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Look to Air Canada for signs of how popular the Buy Now, Pay Later option is becoming when buying things online.

The airline has partnered with a company called Uplift to offer the option of paying for air travel in installments. “Spread the cost of your purchase over fixed monthly payments,” Air Canada says on its website. “Experience buyers joy.”

BNPL is embedded in e-commerce today through services like Uplift, Sezzle, Afterpay, PayBright, Affirm, Klarna, Flexiti and QuadPay. Retailers pay for these services because they help increase sales. But users may face late fees and interest charges.

There’s arguably a case for BNPL when used strategically and sparingly, say to buy a laptop computer. What BNPL won’t do is help you build your credit score if you use it responsibly. For now, the credit monitoring agency Equifax Canada does not use BNPL payment histories in calculating credit scores.

Julie Kuzmic, Equifax Canada’s senior compliance officer for consumer advocacy, said by e-mail that the company in the process of looking at how to handle BNPL payment data. “However, currently this information is not included in any credit scores.”

The risk with BNPL, and it’s considerable in light of the number of retailers offering it, is that people commit themselves to more monthly payments than they can handle and fall behind in their payments. Your credit score may not suffer by mishandling BNPL, but this could change.

Ms. Kuzmic said a next generation of BNPL services are starting to emerge, some similar to a traditional line of credit. Companies offering these new products may start reporting information to Equifax in the future, and in that case your payment history could affect your credit score.

A couple of thoughts for staying out of trouble with BNPL: Limit yourself to one or maybe two items paid for this way, and avoid using BNPL for items that won’t still be around and usable when your payments are done.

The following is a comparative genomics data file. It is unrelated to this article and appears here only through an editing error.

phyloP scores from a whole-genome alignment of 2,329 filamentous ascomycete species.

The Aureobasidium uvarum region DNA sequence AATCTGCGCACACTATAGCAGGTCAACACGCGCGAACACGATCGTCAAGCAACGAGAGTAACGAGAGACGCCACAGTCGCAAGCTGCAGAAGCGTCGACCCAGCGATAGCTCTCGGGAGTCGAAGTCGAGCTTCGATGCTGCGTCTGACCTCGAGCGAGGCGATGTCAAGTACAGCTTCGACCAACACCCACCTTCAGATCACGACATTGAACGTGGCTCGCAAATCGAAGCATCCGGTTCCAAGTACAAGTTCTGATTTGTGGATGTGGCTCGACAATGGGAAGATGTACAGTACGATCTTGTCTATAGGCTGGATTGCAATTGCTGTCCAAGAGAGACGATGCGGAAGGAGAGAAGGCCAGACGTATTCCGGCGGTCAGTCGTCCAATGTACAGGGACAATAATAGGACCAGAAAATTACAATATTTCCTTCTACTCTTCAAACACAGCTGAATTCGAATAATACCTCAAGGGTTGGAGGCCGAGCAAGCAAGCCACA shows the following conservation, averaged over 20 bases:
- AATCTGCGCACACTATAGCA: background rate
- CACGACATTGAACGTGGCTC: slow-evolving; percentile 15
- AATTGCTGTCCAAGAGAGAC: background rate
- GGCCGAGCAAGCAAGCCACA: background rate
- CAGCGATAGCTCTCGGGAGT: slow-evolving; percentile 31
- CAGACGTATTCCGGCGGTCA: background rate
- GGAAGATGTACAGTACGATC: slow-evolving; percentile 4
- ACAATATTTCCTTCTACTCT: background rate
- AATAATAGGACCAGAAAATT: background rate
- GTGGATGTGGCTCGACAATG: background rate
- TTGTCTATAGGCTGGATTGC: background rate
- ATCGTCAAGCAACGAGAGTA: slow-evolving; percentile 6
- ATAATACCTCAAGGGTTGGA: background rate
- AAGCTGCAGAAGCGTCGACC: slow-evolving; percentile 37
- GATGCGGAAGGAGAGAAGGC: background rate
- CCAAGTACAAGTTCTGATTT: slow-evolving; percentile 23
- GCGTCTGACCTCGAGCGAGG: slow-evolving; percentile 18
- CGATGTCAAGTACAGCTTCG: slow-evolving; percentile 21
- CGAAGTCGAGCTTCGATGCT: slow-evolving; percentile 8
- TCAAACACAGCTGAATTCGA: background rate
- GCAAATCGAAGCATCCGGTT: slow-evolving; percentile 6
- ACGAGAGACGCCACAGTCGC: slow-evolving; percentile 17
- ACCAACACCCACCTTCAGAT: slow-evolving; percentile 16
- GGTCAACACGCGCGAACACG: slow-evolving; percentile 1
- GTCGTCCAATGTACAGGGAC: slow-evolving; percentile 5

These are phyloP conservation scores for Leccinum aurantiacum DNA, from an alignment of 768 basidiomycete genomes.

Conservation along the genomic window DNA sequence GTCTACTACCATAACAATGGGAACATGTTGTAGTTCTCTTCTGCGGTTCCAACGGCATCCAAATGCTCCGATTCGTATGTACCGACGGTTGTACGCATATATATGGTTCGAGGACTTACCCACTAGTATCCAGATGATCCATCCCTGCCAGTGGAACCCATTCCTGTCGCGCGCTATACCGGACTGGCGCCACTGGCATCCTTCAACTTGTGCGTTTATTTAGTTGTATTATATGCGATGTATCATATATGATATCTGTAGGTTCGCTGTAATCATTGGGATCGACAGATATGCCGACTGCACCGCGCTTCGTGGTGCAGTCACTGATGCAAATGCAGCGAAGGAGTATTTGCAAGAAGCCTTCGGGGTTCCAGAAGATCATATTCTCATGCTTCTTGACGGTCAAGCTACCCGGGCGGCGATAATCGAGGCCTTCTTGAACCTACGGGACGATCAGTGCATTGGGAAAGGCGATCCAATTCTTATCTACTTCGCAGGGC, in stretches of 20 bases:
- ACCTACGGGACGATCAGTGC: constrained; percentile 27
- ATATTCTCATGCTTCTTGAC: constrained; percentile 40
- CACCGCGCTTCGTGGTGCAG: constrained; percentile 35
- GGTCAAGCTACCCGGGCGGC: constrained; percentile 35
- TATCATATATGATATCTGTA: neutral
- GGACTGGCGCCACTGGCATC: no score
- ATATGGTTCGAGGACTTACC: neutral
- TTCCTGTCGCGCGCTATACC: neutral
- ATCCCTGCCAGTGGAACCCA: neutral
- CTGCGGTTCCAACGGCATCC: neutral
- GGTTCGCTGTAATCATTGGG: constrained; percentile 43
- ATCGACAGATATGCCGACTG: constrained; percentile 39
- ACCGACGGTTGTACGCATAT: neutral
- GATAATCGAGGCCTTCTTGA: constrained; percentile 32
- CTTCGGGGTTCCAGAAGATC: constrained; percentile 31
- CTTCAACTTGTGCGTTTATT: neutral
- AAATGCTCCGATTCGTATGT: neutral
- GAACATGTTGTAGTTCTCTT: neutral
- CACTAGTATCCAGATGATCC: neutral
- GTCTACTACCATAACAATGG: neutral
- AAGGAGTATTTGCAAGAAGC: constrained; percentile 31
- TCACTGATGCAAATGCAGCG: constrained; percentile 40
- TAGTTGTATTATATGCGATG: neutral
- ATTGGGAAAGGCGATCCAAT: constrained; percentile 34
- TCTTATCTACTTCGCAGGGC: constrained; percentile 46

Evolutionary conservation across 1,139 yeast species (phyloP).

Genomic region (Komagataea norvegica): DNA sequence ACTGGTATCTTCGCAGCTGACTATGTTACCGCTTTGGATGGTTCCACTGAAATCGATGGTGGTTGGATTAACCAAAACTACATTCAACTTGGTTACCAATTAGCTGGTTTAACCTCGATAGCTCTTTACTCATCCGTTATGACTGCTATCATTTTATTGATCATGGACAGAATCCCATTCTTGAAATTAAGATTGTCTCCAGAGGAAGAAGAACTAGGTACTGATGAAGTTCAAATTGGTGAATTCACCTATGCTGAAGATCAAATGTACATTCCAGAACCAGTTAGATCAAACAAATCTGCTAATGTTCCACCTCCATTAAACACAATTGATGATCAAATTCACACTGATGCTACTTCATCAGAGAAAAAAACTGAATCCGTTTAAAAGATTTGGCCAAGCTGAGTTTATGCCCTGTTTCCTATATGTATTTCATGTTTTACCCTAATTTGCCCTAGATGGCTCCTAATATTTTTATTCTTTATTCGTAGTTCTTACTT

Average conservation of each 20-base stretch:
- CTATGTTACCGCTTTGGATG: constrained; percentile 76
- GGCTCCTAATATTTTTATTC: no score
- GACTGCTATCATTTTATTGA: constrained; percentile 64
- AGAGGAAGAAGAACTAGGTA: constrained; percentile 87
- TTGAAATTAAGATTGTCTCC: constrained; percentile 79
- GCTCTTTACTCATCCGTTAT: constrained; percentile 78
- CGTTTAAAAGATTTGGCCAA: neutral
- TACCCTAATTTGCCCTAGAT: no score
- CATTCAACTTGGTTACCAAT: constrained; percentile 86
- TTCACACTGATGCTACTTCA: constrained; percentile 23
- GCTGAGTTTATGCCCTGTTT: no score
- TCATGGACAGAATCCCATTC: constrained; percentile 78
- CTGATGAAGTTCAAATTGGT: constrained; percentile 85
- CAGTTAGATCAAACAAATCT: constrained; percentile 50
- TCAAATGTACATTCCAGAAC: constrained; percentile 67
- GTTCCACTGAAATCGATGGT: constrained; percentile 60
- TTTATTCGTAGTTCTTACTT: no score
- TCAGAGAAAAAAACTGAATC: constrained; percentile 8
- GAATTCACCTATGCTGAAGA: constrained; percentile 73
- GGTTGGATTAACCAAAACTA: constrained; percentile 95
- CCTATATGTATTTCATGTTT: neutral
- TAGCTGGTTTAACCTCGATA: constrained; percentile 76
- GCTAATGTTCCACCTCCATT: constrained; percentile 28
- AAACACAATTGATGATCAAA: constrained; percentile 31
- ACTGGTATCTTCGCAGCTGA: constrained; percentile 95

Finally, remember what BNPL is all about as a business. The mission is to get people to spend more.


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Rob’s personal finance reading list

The age of inflation

Prepare for long-term increases in the cost of living. The driver of this trend: The end of cheap goods and raw materials like steel, food and water. The author is Umair Haque, who has been described by one blogger as the “master of catastrophe.”

The real cost of speeding tickets

Not just the fine you get with your ticket. Your auto insurance premiums may also go up.

Moved to the country and not loving it

A first-person account of a couple who sold a house in Toronto in the pandemic and moved to rental in the country. Now, they’re wondering if they can afford to move back to the city.

So you bought a fixer-upper

Your top priority upgrades if you bought a house in rough shape to save money, including new paint, flooring and windows.


Today’s financial tool

Canada Revenue Agency on how to dispute one of its tax decisions.


The Money-Free Zone

Angelique Kidjo’s cover of Crosseyed and Painless by The Talking Heads popped up in my latest weekly Discover Weekly list on Spotify and blew every other song away.


Listen to this

Julie Kuzmic of Equifax Canada, quoted above on Buy Now Pay Later, was interviewed on the Take Back Talk Back podcast on how to understand your credit score.


Tweet of the week

This tweet has touched people: Older gentleman looking for similar for to meet for lunch and conversation.


ICYMI

What I’ve been writing about
  • This is your top weapon for beating back inflation’s attack on your household finances
  • ‘We’ve maxed out our TFSAs, RRSPs and RESPs – now what?’
  • Parents gave their adult kids more than $10-billion to buy houses in the past year

More Rob Carrick and money coverage

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